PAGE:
Attitudes and management of alcohol problems in general practice: Descriptive analysis based on findings of a world health organization international collaborative survey

Peter Anderson, Eileen Kaner, Sonia Wutzke, Michel Wensing, Richard Grol, Nick Heather, John Saunders

Research output: Contribution to journalArticlepeer-review

71 Citations (Scopus)

Abstract

Aims: To determine if general practitioners' (GPs) experience of education on alcohol, support in their working environment for intervening with alcohol problems, and their attitudes have an impact on the number of patients they manage with alcohol problems. Methods: 1300 GPs from nine countries were surveyed with a postal questionnaire as part of a World Health Organization (WHO) collaborative study. Results: GPs who received more education on alcohol (OR = 1.5; 95% CI, 1.3-1.7), who perceived that they were working in a supportive environment (OR = 1.6; 95% CI, 1.4-1.9), who expressed higher role security in working with alcohol problems (OR = 2.0; 95% CI, 1.5-2.5) and who reported greater therapeutic commitment to working with alcohol problems (OR = 1.4; 95% CI, 1.1- 1.7) were more likely to manage patients with alcohol-related harm. Conclusion: Both education and support in the working environment need to be provided to enhance the involvement of GPs in the management of alcohol problems.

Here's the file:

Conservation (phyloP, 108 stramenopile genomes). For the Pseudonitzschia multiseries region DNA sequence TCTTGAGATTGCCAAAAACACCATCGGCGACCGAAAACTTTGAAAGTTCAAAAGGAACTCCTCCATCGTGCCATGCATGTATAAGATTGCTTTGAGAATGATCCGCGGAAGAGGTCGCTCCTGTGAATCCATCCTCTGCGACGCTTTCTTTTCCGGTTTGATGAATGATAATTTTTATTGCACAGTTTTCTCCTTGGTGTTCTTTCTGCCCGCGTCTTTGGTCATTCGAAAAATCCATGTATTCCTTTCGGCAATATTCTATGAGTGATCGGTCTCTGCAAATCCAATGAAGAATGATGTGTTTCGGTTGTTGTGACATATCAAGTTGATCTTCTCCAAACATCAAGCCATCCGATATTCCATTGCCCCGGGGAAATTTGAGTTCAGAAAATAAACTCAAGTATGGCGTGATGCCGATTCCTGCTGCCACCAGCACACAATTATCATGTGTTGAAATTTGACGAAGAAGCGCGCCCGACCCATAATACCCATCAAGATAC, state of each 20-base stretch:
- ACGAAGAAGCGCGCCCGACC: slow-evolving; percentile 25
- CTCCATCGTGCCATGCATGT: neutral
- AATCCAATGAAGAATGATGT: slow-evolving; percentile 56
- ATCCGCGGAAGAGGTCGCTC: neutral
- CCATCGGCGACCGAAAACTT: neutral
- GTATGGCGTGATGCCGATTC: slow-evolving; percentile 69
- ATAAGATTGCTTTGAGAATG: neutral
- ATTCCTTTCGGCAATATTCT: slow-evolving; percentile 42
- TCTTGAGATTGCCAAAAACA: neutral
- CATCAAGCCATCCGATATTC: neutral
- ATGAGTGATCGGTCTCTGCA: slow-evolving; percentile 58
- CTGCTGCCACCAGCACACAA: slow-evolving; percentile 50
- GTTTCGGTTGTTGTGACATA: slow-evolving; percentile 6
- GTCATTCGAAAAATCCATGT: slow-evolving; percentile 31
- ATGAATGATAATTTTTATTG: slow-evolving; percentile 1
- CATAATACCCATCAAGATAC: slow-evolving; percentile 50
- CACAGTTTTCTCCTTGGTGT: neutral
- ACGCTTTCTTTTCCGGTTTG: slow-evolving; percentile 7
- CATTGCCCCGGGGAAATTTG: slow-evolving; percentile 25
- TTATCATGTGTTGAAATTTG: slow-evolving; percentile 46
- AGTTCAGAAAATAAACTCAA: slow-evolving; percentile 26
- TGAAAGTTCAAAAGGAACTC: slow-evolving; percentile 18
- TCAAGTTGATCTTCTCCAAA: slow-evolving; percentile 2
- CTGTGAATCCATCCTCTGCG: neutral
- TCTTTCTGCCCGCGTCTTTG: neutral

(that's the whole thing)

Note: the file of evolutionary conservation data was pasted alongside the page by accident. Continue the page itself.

Original languageEnglish
Pages (from-to)597-601
JournalAlcohol and Alcoholism
Volume38
Issue number6
DOIs
Publication statusPublished - Nov 2003

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